Existing Table Dropped ................................................................................................................. 13 ADVANCED SCENARIO ........................................................................................................................ 13

    Modular Restructuring .................................................................................................................. 13 CONCLUSION ..................................................................................................................................... 15 ACKNOWLEDGEMENT .................................................................................................................... 15

DATABASE SCHEMA ARCHITECTURE 2 FOR SECURE AND HIGHLY AVAILABLE APPLICATIONS

    Copyright?2007 by Howard Hyde

Oracle Database Application Schema Achitecture

Purpose and Goals

The model of schema organization, privilege grants and synonyms described in this

    document serves the following purposes:

    ? Protect database resources from accidental or malicious corruption.

    ? Partition logical application functionality.

    ? Manage Security Profiles.

    ? Prevent unnecessary program changes.

    ? Facilitate 24/7/365 Operations.

    ? Permit application ‘rollback’ to prior release in the event of bugs in new release.

Definitions

    ? A Schema in Oracle is a logical container/owner and namespace for a set of

    database objects, such as tables, views PL/SQL packages etc. The term is for

    practical purposes synonymous with a user account that can log on to the database.

    ? A Privilege is a permission given to a schema account to perform some action

    upon the system or an object. Relevant examples are SELECT, INSERT, UPDATE and

    DELETE privileges on tables, and EXECUTE privileges on code objects. EXECUTE

    privileges are granted at the package (public specification) level, not at the level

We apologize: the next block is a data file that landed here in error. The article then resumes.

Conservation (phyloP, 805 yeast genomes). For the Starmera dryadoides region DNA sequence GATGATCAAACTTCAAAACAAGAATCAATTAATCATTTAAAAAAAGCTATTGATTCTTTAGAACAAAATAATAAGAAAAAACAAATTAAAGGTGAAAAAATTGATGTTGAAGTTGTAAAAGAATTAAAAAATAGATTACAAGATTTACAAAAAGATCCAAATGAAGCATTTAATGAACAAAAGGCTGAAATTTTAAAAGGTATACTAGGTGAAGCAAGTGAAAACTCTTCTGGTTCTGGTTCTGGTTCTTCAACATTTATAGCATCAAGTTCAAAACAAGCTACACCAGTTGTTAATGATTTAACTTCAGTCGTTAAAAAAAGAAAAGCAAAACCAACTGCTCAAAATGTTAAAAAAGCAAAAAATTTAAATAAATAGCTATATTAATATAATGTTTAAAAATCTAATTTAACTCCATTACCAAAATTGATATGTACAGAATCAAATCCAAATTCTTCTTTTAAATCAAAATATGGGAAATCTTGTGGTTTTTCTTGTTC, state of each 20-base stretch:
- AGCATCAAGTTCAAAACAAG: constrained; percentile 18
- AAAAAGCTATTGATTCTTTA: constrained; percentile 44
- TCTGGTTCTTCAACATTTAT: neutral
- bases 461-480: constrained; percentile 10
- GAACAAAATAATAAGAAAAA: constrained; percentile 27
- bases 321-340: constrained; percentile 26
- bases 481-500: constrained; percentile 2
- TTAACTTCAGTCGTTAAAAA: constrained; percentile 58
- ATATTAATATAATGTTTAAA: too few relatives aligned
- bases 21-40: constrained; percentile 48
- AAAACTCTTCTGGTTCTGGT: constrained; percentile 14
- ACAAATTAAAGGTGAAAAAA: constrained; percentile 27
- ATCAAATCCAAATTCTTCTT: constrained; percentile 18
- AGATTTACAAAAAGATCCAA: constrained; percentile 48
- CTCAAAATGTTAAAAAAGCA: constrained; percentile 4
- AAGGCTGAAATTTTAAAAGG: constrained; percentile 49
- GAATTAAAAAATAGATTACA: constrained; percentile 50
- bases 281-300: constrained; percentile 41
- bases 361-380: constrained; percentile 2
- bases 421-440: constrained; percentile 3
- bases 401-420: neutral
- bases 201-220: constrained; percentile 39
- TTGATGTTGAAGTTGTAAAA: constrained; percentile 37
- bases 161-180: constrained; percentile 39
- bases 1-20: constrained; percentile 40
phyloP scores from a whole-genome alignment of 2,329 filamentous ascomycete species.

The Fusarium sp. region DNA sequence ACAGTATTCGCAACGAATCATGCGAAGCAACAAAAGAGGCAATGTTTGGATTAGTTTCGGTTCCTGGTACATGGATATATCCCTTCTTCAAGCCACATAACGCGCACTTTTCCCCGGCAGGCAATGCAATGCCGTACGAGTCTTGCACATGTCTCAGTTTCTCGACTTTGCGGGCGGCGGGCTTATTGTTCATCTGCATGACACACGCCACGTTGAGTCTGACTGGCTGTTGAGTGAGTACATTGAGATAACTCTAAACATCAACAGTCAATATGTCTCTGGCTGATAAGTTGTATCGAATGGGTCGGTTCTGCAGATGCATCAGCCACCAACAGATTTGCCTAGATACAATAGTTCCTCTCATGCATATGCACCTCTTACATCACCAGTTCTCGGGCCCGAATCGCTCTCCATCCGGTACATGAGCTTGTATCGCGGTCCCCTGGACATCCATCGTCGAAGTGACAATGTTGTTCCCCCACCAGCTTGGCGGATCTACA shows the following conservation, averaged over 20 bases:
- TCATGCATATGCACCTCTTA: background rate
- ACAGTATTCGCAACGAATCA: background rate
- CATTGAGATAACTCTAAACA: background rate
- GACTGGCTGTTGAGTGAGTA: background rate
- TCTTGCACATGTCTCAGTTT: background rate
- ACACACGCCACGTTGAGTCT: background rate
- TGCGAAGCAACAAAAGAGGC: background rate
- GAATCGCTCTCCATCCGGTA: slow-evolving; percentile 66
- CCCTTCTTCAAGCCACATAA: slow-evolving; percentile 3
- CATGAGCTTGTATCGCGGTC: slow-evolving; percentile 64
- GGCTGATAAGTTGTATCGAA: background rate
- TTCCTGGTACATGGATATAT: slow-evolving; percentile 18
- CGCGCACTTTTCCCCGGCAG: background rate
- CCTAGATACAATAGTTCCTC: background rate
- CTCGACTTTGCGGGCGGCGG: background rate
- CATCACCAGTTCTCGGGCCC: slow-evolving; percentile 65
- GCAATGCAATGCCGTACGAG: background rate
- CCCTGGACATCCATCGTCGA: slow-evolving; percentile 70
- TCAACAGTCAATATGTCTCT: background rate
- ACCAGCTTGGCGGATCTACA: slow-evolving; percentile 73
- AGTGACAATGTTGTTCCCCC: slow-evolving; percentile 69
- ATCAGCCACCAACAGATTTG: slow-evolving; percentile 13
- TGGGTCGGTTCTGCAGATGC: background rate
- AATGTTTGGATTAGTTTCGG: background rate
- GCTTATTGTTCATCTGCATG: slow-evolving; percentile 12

of individual procedures or functions within the package. (The use of stand-alone

    stored procedures or functions is NOT considered best practice; always

    encapsulate inside PL/SQL packages).

    Privileges are GRANTed and REVOKEd via SQL DCL (data control language)

    statements of the same names. Some privileges may be granted categorically, as

    in GRANT SELECT ANY TABLE, while others are granted on an individual

    object basis (as in ‘GRANT SELECT ON Tarzan.TarzansTable to

    DATABASE SCHEMA ARCHITECTURE 3 FOR SECURE AND HIGHLY AVAILABLE APPLICATIONS Copyright?2007 by Howard Hyde

    Jane’). The main reason for being concerned with privileges is how they permit

    one schema to have defined and limited access to the objects owned by another

    schema.

    ? A Synonym is an alias or pointer from one schema to an object in another schema,

    permitting the first schema to address an object in the other schema without

    qualifying it with a schema name, as if it were local. By using synonyms, we

    avoid the need to use schema names in code; even if the schema names change,

    the synonyms can remain the same, pointing to different objects.

Schemas, privileges and synonyms permit us to accomplish the goals outlined at the

    beginning of this document.

Note to MS SQL Server developers/DBAs: The Oracle model of organizing database

    objects differs from Microsoft SQL Server. In common usage, a ‘schema’ in Oracle

    roughly corresponds to a ‘database’ + database owner, or ‘dbo’, in SQL Server. Where Oracle systems consist of one database with several schemas, comparable SQL Server